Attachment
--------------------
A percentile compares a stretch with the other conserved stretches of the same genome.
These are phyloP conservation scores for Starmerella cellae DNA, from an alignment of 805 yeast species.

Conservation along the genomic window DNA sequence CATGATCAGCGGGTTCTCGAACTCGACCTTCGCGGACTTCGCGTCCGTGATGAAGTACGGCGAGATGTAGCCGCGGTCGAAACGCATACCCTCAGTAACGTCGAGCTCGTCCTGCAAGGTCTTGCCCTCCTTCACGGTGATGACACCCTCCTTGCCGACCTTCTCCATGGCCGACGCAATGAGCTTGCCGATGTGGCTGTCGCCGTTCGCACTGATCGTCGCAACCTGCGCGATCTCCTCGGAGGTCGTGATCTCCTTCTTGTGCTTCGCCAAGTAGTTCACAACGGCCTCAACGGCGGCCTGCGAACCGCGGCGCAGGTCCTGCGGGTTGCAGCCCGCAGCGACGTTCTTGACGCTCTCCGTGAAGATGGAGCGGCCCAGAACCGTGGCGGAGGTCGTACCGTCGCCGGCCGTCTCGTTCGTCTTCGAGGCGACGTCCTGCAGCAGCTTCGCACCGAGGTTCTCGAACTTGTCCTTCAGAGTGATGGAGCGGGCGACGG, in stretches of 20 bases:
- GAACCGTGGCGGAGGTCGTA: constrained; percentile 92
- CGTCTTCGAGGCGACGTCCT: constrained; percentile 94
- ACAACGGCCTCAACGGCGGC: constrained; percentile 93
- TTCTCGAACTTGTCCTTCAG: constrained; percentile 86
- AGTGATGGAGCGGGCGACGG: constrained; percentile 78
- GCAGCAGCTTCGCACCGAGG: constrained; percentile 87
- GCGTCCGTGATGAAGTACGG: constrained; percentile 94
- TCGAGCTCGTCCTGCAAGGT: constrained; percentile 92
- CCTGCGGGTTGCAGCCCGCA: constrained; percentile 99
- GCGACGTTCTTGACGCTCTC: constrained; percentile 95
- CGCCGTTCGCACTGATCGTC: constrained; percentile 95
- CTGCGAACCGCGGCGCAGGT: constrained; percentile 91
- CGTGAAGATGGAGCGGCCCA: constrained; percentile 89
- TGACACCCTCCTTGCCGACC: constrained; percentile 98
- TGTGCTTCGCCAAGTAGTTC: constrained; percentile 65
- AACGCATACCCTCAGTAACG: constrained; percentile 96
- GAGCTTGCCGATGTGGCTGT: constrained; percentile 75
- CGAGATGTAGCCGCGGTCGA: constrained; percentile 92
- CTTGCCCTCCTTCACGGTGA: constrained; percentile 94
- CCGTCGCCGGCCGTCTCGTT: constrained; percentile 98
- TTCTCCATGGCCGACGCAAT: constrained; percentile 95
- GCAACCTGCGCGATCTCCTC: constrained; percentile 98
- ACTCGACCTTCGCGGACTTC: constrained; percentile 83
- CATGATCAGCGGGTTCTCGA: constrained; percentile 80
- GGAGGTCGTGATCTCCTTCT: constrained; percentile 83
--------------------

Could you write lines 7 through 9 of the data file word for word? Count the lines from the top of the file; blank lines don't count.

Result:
- TTCTCGAACTTGTCCTTCAG: constrained; percentile 86
- AGTGATGGAGCGGGCGACGG: constrained; percentile 78
- GCAGCAGCTTCGCACCGAGG: constrained; percentile 87